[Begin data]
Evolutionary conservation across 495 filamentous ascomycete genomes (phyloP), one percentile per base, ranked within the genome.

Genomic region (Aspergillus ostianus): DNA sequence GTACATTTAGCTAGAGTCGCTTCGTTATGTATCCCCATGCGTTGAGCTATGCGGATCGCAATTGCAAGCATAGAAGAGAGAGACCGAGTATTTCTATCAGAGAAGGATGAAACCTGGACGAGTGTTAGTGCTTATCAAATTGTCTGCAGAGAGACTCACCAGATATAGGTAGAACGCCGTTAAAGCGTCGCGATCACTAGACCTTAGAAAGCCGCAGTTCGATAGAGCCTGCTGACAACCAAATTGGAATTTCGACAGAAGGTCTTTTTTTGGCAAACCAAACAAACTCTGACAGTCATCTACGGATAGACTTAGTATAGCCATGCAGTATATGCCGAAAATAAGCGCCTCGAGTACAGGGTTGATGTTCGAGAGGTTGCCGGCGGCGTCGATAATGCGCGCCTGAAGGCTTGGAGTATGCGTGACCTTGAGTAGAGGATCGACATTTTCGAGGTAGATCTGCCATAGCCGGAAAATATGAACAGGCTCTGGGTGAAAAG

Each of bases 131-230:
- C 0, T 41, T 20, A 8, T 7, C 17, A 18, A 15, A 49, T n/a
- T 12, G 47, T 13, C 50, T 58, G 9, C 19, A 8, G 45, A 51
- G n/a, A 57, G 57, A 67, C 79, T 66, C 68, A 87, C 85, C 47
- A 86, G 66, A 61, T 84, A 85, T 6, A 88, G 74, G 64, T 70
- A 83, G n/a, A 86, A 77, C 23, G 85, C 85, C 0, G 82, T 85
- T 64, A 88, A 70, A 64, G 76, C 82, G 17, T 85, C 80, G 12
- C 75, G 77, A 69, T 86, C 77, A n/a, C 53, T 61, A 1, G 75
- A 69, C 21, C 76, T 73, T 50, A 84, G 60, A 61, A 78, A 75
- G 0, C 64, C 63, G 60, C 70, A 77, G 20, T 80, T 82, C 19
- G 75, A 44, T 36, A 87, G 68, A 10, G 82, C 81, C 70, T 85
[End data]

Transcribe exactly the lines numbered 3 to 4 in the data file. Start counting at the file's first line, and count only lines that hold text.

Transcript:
Each of bases 131-230:
- C 0, T 41, T 20, A 8, T 7, C 17, A 18, A 15, A 49, T n/a